Foliage Follow-Up: Winter moving into spring

February 14 marks the transition between winter and spring in central Texas gardens. Around Valentine’s Day, Austin gardeners do their big cut-back of summer- and fall-blooming perennials and grasses in preparation for spring growth. We may still get a couple of freezes (the last average freeze date for central Austin is February 23), but spring in all its exuberance is right around the corner.

Gray Santolina chamaecyparissus (pictured at top as well) provides ever-silver color in the xeric garden and mixes well with the wavy, spotted leaves of ‘Chocolate Chips’ manfreda.

Late fall lingers in the sunny hillside garden, where silvery blues mingle with tawny grasses. Notables include ‘Blue Ice’ Arizona cypress, frost-bitten ‘Powis Castle’ artemisia, and ‘Sapphire Skies’ Yucca rostrata.

The fluffy plumes and coppery leaves of ‘Adagio’ miscanthus grass are scheduled for cut-back next weekend. It’s time to get ready for spring growth.

‘Blue Ice’ Arizona cypress offers year-round, eye-catching color.

The shapely, silvery gray trunks of native Texas persimmon (Diospyros texana) stand out against evergreen cast-iron plant (Aspidistra elatior), which I just pruned.

‘Cream de Mint’ pittosporum is a neat mound of ivory-and-green leaves in the shade. No damage occurred during the extended cold snap.

Ghost plant (Graptopetalum paraguayense) looks a little ragged after the freezes, but it’s still alive.

The snazzy, mellow-yellow stripes of Agave lophantha ‘Quadricolor’ offer lasting color, and it came through the cold snap with no damage.

As did blue nolina (Nolina nelsonii), which is growing in the dappled shade and late-afternoon sun of live oaks.

While so many agaves around Austin suffered in the cold snap, the nolinas and yuccas proved hardier. This is Yucca filamentosa ‘Bright Edge.’

A subterranean rhinocerous emerging from winter dormancy? No, it’s just my freeze-damaged variegated American agave, after I pruned back all the mushy leaves. Only the cone in the middle is still firm. I think it might recover if we don’t get hit by another hard freeze. ‘Alphonse Karr’ bamboo stands behind it.

Amid the reminders of winter, signs of spring are appearing. The ends of gopher plant (Euphorbia rigida) are tipping up and getting ready to set buds.

The fuzzy, oily leaves of heartleaf skullcap (Scutellaria ovata), a cool-weather native groundcover, are carpeting the shade garden. In another month or so, lavender bloom spikes will appear.

Winecup (Callirhoe involucrata), a native wildflower, is leafing out again.

Tulipa clusiana ‘Cynthia’ leaves are nosing up.

So are the spuria irises, passalongs from Linda of Central Texas Gardener.

So what foliage is marking the end of winter or possibly the beginning of spring for you? Post about it (please include a link to this post, if you would), and leave your link here in the comments so I can find you. I look forward to reading your Foliage Follow-Up leaf love.

All material © 2006-2011 by Pam Penick for Digging. Unauthorized reproduction prohibited.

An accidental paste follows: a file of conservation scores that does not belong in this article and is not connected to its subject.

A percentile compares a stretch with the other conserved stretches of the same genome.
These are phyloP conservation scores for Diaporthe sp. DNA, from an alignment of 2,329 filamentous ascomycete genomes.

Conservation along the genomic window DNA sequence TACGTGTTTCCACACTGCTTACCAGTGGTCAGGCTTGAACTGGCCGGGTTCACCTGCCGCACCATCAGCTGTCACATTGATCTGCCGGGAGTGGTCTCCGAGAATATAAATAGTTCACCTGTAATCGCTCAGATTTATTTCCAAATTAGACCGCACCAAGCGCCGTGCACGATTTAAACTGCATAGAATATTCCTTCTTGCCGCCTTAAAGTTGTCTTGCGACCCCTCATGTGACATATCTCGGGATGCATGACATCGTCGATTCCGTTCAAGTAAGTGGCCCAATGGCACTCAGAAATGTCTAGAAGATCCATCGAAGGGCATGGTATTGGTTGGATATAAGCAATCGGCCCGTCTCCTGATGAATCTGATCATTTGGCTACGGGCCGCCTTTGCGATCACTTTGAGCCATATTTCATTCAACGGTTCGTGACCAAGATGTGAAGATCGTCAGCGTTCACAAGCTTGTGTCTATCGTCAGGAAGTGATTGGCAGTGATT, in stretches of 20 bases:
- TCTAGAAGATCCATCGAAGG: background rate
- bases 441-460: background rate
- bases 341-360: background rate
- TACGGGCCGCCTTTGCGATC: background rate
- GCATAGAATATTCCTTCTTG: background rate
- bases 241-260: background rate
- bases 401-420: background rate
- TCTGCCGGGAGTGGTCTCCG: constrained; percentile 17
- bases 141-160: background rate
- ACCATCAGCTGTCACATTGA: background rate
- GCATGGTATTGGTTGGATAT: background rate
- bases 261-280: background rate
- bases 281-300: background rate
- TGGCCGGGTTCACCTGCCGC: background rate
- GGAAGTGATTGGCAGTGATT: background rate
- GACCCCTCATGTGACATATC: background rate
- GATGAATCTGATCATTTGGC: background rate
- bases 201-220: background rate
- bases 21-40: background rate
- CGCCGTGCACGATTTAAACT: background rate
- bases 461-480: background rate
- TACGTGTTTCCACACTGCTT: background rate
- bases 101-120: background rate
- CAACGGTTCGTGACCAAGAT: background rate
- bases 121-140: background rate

22 Responses

  1. Love that gray santolina; your temps do let you grown the most beautiful blue and silver plants. Still lots of snow cover here, though we are in the midst of a February thaw with temps in the high 30s and low 40s. Feels like spring even if it doesn’t quite look like it yet.

  2. Jenny says:

    It’s good to see that your plants seem to have come through that cold spell in fine shape.I wish I could say the same for mine. My manfredas did not fare so well. I think they will spring back but for now they look really sick. Even the plants which are known to be hardy, like the heart leaf skullcap are looking ragged and damaged. A few more of these warmer days will tell the whole story.

  3. Carolyn says:

    So nice to see some green. Your many succulents are especially appealing to me. We are expecting another big snowstorm here tomorrow. Spring is a bit further away for us. But it will come, patience required.

  4. Diana says:

    Oh my – have to go look for the Tulipa clusiana in my garden. Hadn’t noticed it yet, but I might have missed it. That’s one of my favorites. Looks like most of your plants fared well. So glad your American Agave is standing at attention, just waiting to grow!

  5. I really like the ‘quadricolor’!!! The gopher plant has been on my list … I think I need to make a trip to the nursery. :)It never ends…does it? If it did, I guess it wouldn’t be much fun. :)

    Amy, I just saw a bunch of gopher plants at the Natural Gardener yesterday. —Pam

  6. Denise says:

    Amazing how that A. lophantha takes the cold! And that scutellaria reminds me of a tender plectranthus. Looks like spring is on its way in Austin.

  7. It’s good to know that Agave lophantha can handle the cold…and your Nolina nelsonii is fabulous! I love the slight waviness to the leaves. That one is going on my must have list!

  8. ricki says:

    I especially like the long shot showing your mix of plants. It looks so inviting, even with some things needing cutting back.

  9. Andrew says: